SUMMARY OF THE INVENTION

It is therefore an objective of this invention to provide a miniaturized dual-balanced mixer circuit which is constructed on a trifilar layout architecture that allows its IC implementation to have a reduced layout space compared to the conventional star-type DBM for fabrication of miniaturized IC chips.

In architecture, the miniaturized dual-balanced mixer circuit according to the invention comprises: (A) a first balun circuit unit; (B) a second balun circuit unit; and (C) a frequency-mixing circuit unit.

The miniaturized dual-balanced mixer circuit of the invention is distinguished from the conventional star-type DBM particularly in that the invention utilizes two balun circuit units that are constructed on a multilayer substrate having at least 2 layers for the layout of a plurality of distributed transmission lines in such a manner as to form a dual Marchand balun circuit architecture whose layout pattern is based on a trifilar topology.

Compared to the conventional star-type DBM, the miniaturized dual-balanced mixer circuit of the invention is more advantageous to use in that the invention can be implemented in IC fabrication with a reduced layout space compared to the conventional star-type DBM owing to the use of a trifilar layout architecture for the layout of the 2 balun circuit units. Specifically speaking, the invention only requires a layout area of about 20% of that of the conventional star-type DBM.

BRIEF DESCRIPTION OF DRAWINGS

The invention can be more fully understood by reading the following detailed description of the preferred embodiments, with reference made to the accompanying drawings, wherein:

FIG. 1 is a schematic diagram showing the I/O functional model of the invention;

FIG. 2 is a schematic diagram showing the circuit architecture of the invention;

FIG. 3A is a schematic diagram showing the circuit architecture of a first balun circuit unit utilized by the invention as a circuit component;

FIG. 3B is a schematic diagram showing the circuit architecture of a second balun circuit unit utilized by the invention as a circuit component;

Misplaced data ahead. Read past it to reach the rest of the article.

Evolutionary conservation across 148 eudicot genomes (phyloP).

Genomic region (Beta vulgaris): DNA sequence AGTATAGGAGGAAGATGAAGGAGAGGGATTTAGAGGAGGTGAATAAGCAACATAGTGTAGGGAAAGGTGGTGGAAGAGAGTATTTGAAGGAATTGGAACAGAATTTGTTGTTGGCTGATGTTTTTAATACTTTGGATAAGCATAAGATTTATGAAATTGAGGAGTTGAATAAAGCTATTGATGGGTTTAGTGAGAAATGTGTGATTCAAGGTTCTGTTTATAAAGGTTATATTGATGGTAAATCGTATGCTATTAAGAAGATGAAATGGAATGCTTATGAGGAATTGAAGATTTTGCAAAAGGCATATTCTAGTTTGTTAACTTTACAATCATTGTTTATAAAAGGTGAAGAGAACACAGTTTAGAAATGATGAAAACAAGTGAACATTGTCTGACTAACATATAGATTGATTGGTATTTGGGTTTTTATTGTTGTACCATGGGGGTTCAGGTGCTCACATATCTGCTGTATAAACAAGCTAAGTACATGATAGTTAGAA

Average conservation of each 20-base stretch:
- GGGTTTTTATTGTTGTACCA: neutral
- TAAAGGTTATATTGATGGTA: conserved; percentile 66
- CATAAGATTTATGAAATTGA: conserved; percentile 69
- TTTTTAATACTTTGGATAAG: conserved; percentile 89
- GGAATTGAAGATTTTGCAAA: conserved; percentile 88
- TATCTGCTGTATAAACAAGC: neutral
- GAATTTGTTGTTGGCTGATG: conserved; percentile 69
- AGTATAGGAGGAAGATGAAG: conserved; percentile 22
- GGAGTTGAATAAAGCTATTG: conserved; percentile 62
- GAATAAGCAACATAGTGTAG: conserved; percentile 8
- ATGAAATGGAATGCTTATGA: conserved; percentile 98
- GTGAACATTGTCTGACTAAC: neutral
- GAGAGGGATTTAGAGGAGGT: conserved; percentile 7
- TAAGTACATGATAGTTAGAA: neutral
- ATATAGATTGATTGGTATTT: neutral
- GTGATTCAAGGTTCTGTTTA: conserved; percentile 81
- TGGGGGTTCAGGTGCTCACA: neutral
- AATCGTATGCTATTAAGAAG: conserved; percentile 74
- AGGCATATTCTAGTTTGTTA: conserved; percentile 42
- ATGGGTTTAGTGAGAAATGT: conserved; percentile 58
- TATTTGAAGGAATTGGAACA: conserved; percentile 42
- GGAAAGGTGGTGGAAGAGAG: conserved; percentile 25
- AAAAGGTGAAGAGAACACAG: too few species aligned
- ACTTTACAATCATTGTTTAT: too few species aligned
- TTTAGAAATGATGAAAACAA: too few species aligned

FIG. 4A is a schematic diagram showing the equivalent circuit of a first embodiment of the invention based on a diode-switched type of frequency-mixing circuit unit;

FIG. 4B is a schematic diagram showing the equivalent circuit of a second embodiment of the invention based on a transistor-switched type of frequency-mixing circuit unit;

FIG. 5A is a schematic diagram showing a plan view of a trifilar layout architecture utilized by the invention for implementing a balun circuit unit;

FIG. 5B is a schematic diagram showing a sectional view of the trifilar layout architecture shown in FIG. 5A;

FIG. 6A is a graph showing the insertion loss versus RF characteristics of each balun circuit unit utilized by the invention;

FIG. 6B is a graph showing the phase difference versus RF characteristics of each balun circuit unit utilized by the invention;

FIG. 7A is a graph showing the conversion gain versus RF characteristics of the invention; and

FIG. 7B is a graph showing the LO-to-RF and IF-to-RF isolation versus RF characteristics of the invention.

DETAILED DESCRIPTION OF PREFERRED EMBODIMENTS

The miniaturized dual-balanced mixer circuit based on a trifilar layout architecture according to the invention is disclosed in full details by way of preferred embodiments in the following with reference to the accompanying drawings.

FUNCTION OF THE INVENTION

FIG. 1 shows the I/O (input/output) functional model of the miniaturized dual-balanced mixer circuit of the invention 10. As shown, the miniaturized dual-balanced mixer circuit of the invention 10 is used for processing an input of a high-frequency signal, such as a millimeter-wave (MMW) carrier signal RF, by mixing it with a local oscillation signal LO to thereby produce an intermediate-frequency signal IF, where IF is either a down-converted frequency, i.e., IF=RF−LO, or an up-converted frequency, i.e., IF=RF+LO. This I/O relationship is the same as conventional types of mixers.